The Journal on the Art of Record Production (JARP) is an international online peer-reviewed journal promoting the interdisciplinary study of record production.   The journal publishes peer reviewed research papers, conference papers, interviews and reviews with contributions from world-renowned industry professionals.

Issue 3

Published November 2008

Articles

Can We Fix It? – The consequences of ‘fixing it in the mix’ with common equalisation techniques are scientifically evaluated.

This article describes some common equalisation techniques which are regularly employed and discusses their impact on the overall reproduced sound. Sample waveform studies and published recommendations are used to highlight ways to avoid the incorrect and over-use of both analogue and digital equalisation. This article extends further to give scientific explanations as to what effects can be heard and seen at the waveform level when equalisation is incorrectly implemented.

‘You’re Not A Real Dj Unless You Play Vinyl’ – Technology And Formats – The Progression Of Dance Music And Dj Culture

Introduction Drawing on ethnographic research I conducted into the Sydney commercial house music scene between 2002 and 2007, this article explores some of the issues that have arisen in recent years in regard to the changes in technology that have brought about shifts not only in the way DJs play music while performing, but also […]

The Systems Model of Creativity: Analyzing the Distribution of Power in the Studio

It has been proposed that creativity comes about as result of a system in operation rather than, as a Romantic ethos would have it, being the result of the action of single individuals alone. Furthermore, Pierre Bourdieu has argued that the field in which cultural production occurs can be described as an arena of social contestation. Mihaly Csikszentmihalyi suggests, as well, that conflict within a field may also have an effect on that creative field’s output. If these statements are true then questions of power relationships become important in any analysis of creativity. In particular, analyzing Csikszentmihalyi’s systems approach to creativity and Bourdieu’s understanding of cultural production and what these conceptions have to say about the distribution of creative power in the studio may reveal important truths about creativity itself. It may also shed some light on the nature of the collaboration that occurs within creative groups; in this case those that consist of musicians, producers, record companies and technicians.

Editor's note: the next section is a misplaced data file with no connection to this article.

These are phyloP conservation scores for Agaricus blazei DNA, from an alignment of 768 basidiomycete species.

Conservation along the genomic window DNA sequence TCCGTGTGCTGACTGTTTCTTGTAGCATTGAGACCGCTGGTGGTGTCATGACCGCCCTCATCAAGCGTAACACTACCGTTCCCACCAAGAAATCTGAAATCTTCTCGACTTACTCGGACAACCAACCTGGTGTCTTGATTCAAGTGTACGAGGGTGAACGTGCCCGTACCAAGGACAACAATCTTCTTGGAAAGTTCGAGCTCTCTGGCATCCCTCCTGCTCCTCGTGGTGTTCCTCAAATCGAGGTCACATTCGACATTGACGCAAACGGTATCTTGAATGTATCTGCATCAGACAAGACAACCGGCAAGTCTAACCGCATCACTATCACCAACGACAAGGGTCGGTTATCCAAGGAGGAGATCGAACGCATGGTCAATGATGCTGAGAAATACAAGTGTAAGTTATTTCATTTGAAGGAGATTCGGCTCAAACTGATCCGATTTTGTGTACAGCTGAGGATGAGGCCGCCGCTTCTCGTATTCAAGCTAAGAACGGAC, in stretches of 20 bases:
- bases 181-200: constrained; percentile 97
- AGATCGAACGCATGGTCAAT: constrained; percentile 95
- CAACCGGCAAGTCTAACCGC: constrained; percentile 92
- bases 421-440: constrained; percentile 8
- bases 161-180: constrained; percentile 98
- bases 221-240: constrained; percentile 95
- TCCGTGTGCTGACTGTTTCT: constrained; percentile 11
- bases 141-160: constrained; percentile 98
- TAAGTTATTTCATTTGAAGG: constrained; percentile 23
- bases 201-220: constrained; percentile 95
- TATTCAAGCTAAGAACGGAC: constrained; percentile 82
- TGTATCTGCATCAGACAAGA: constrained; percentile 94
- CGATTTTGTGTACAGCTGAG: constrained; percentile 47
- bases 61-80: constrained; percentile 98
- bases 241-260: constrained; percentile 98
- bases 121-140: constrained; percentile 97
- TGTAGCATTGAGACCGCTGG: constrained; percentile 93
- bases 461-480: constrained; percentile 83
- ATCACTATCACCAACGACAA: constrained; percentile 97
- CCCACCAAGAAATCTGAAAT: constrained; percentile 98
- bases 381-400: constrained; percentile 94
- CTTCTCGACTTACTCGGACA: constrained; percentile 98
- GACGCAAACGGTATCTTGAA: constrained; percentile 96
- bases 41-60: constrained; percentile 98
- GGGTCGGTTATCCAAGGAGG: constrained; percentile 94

Waveform Pirates: Sampling, Piracy and Musical Creativity

“Thou shalt not steal” – the (uncited) admonishment from Exodus 20:15 opened Judge Kevin Duffy’s judgment in Grand Upright Music Ltd. v. Warner Bros. Records, Inc. 780 F. Supp. 182 (S.D.N.Y. 1991); a case concerned with two words that have become very familiar in the post-Napster world: music and piracy. But Grand Upright was neither […]

Producer Compensation: Challenges and Options in the New Music Business

The music business is in a transitional phase as the emphasis moves from physical to virtual distribution. There is increased competition for consumer entertainment dollars from many sources including video games and inexpensive DVDs and most music is still available online for free. The industry continues to experience a serious downturn in revenues with US […]

Industry Perspective

Remuneration in the Age of Downloads

Much of Richard Burgess’ excellent and well-researched observations apply to the UK music industry as well. Many of the larger producer-managers are adopting the production company model: signing the artist directly and funding at least the initial recordings before raising further finance through licensing on to either a major or, increasingly, independents. Individual tracks can also be licensed in this way—this has been standard practice in the dance world for some years. The key point to aim for is retention of the recording copyright with 2-3 year terms. The advantage of licensing to a larger label, as well as their greater marketing and promotion muscle, is that they tend to be more reliable in royalty accounting—and bigger companies are subject to auditing regulations that allow access to records.